Article from WSU Signpost - By Maria Villasenor (asst. news editor)
March 01, 2004
Zoology Professor Receives Prestigious Hinckley Award
Kent M. Van De Graaff has had a long relationship with Weber State University. After graduating in 1965 with his bachelor's degree in zoology, he returned 30 years later to teach in that same department.
"Most of all, I appreciate the opportunity to interact with the students," Van De Graaff said at Friday's Faculty Award Luncheon. "And I'm very fortunate that I enjoy what I do."
At the event, Van De Graaff received the John S. Hinckley Fellow Award. He said three weeks before the event he was given a personal notice of the award.
"I was surprised and honored," he said. "Dr. Millner came right into my office and told me about it, and I was very flattered."
The luncheon was held in honor of 85 professors serving five, 10, 15, 20, 25, 30 and 35 years; seven retiring professors; and the recipients of the Exemplary Collaboration Award and the Hinckley Award.
"We step back and we honor the individuals in the community who make this place such a wonderful place, and for the dedication and the commitment of our faculty and what you do for our students,"
WSU President F. Ann Millner said welcoming guests and faculty.
Last year, Van De Graaff won the Crystal Crest Master Teacher Award.
"That was most pleasing because it was symbolic of what your students think of you," he said, "and I'm comfortable teaching students and very anxious for them to achieve to their potential."
In addition to his teaching, students are benefited by Van De Graaff's role as premedical advisor.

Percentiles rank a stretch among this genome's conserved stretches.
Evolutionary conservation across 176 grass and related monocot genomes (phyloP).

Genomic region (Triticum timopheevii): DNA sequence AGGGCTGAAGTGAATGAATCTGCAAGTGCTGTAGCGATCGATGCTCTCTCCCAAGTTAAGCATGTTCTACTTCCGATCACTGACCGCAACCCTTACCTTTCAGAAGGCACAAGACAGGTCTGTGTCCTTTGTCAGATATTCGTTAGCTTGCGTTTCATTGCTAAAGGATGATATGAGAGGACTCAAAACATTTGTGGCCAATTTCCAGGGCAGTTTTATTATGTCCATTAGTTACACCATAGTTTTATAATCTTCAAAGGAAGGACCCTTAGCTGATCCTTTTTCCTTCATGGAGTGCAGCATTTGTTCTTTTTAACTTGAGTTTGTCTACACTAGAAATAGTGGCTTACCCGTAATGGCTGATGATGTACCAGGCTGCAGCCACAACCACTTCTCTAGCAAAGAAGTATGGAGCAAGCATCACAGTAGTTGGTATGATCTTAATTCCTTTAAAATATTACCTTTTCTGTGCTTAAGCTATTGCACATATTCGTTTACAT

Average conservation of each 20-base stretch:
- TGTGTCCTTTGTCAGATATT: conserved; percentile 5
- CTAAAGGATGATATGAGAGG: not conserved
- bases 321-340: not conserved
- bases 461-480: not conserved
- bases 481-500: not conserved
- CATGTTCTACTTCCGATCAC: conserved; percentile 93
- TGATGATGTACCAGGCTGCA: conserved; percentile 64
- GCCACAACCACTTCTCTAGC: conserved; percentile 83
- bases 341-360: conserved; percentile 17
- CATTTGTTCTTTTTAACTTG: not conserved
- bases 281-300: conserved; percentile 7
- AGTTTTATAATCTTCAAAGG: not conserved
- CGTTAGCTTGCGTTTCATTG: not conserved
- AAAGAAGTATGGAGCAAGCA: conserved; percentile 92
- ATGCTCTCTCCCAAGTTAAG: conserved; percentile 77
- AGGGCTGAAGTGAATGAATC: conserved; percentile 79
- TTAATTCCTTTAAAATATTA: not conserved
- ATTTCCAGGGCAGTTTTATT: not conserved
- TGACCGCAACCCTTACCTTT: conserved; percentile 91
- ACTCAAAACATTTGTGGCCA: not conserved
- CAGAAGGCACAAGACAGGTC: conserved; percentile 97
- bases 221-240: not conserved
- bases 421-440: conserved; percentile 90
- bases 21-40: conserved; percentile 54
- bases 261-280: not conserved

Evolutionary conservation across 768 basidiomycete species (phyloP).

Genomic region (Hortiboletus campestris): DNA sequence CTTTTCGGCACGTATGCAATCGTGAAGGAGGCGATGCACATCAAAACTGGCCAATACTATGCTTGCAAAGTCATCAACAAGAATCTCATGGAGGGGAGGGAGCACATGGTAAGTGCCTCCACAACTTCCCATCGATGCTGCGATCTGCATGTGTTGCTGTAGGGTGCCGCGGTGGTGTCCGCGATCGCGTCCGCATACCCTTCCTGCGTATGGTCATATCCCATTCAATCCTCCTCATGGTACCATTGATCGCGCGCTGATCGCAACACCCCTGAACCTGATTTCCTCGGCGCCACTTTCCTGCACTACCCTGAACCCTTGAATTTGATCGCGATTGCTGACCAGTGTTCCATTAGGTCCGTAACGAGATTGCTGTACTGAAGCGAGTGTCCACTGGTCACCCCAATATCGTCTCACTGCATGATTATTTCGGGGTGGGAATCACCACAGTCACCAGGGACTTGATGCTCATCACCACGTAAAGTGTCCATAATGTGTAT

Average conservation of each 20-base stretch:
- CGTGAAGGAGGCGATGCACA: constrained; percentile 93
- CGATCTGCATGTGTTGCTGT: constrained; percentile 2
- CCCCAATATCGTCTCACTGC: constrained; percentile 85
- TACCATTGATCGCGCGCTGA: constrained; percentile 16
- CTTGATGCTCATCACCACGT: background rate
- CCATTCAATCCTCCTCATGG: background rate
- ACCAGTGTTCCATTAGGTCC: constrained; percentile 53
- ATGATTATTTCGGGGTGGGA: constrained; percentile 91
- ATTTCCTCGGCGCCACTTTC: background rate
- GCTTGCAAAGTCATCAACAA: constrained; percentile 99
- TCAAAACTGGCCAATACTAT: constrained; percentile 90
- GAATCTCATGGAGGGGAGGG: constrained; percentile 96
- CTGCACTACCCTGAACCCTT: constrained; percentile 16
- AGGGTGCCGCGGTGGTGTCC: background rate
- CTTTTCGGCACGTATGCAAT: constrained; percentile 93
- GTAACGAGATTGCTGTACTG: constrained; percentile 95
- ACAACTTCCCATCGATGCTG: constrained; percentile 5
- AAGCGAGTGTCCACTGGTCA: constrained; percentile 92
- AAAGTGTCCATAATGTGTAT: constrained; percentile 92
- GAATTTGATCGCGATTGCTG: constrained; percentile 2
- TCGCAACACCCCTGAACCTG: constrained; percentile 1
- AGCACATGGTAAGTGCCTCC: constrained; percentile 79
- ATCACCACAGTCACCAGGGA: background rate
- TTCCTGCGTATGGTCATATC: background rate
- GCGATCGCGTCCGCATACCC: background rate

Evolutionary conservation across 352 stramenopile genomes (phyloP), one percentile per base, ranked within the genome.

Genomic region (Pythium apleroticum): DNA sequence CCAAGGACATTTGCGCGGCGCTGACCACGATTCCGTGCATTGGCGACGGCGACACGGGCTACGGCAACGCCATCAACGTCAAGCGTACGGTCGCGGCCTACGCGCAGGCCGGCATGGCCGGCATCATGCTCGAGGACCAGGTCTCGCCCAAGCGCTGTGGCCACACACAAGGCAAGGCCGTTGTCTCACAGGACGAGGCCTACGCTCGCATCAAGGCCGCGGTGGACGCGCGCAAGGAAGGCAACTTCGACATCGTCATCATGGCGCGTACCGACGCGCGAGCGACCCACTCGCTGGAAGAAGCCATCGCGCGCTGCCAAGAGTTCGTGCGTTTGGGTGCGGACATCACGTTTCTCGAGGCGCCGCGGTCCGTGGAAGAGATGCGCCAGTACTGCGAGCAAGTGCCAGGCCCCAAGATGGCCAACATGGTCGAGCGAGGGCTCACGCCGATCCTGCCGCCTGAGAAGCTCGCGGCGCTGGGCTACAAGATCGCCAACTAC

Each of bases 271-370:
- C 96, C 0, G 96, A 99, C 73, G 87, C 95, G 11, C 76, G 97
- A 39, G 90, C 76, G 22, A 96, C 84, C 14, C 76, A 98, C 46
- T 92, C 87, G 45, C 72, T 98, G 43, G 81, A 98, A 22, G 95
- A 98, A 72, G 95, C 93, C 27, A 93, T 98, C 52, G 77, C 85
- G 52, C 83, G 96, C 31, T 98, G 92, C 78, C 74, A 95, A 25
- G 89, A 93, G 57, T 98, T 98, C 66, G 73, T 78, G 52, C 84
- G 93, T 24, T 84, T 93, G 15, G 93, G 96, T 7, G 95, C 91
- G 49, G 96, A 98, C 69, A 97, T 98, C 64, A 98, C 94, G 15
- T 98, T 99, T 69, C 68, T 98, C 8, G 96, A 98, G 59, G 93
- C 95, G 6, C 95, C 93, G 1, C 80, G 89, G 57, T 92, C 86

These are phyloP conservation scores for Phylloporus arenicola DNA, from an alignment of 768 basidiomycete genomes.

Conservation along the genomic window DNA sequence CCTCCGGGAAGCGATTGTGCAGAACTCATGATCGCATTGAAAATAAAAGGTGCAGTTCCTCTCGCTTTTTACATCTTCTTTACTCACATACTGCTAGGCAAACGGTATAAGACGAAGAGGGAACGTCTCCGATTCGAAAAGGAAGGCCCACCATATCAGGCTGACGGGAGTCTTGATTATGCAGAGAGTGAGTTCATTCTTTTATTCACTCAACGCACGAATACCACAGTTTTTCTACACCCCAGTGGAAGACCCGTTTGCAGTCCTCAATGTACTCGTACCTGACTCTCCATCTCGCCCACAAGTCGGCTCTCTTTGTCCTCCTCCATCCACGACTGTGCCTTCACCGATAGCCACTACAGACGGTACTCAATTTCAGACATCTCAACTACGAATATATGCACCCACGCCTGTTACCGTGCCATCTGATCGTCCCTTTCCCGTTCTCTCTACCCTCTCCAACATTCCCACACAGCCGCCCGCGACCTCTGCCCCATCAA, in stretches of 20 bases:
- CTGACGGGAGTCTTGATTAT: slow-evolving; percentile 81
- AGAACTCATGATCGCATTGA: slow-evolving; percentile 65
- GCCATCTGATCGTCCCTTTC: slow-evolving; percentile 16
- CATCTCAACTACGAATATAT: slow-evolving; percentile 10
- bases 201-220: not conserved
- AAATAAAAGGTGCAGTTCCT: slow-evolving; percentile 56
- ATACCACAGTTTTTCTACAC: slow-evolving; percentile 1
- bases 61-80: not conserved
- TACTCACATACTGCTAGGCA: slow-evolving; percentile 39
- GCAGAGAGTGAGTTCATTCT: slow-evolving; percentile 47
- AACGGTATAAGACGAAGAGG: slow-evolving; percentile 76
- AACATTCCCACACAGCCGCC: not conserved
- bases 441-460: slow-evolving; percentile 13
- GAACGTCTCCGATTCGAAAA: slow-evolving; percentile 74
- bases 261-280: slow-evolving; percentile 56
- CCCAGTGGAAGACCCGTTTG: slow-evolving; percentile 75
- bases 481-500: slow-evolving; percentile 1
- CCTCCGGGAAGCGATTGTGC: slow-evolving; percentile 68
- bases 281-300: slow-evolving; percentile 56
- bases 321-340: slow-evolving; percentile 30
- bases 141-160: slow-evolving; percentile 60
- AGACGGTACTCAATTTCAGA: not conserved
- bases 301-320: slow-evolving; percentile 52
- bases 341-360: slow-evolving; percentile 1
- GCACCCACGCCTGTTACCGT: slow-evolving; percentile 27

"I feel that I can help them out," Van De Graaff said. "I have three sons who are physicians, so I've seen firsthand what is entailed in that and what they go through."
Van De Graaff earned his master's degree at the University of Utah in anatomy and said he remembers taking classes with many medical students.
Knowing the subject well, Van De Graaff wrote an anatomy textbook used on campus and has written more than 20 textbooks, manuals and atlases.
He is working on a new edition of the human anatomy textbook, and another lab manual on botany, during his sabbatical leave this semester. Van De Graaff is also finishing a histology textbook he is co-authoring with a faculty member from Northwestern University. Histology is the microscopic study of tissue.
"The co-author, Dr. Tessler, is the one who will be providing many of the images," Van De Graaff said. "He really is a world-renowned histologist, so it's a pleasure to work with him."
Although on sabbatical leave this semester, Van De Graaff continues to see students at WSU.
"They need good guidance; they need opportunities; they need to have motivation; they need to mature professionally; and I feel that I can aid in all those aspects," Van De Graaff said.
He met Thursday with Kurtis Ellis, a WSU premed student. Ellis said he felt he was given a lot of help and confidence from Van De Graaff within the three years he has met with him. Ellis also mentioned hearing an admissions officer at the University of Utah say Van De Graaff was the best premedical advisor in the state.
"A letter of recommendation from him goes a long way because of his reputation, both at the University of Utah and other schools," Ellis said. "He always tells you that he's your advocate. He wants you to get into school, and he will do his best to write a good letter, an honest letter, to help you with that."
The opinions of another student Van De Graaff helped were heard during the luncheon. While introducing Van De Graaff, Millner read what a student had said of him:
"His teaching does what teaching is supposed to do; it makes students love to learn."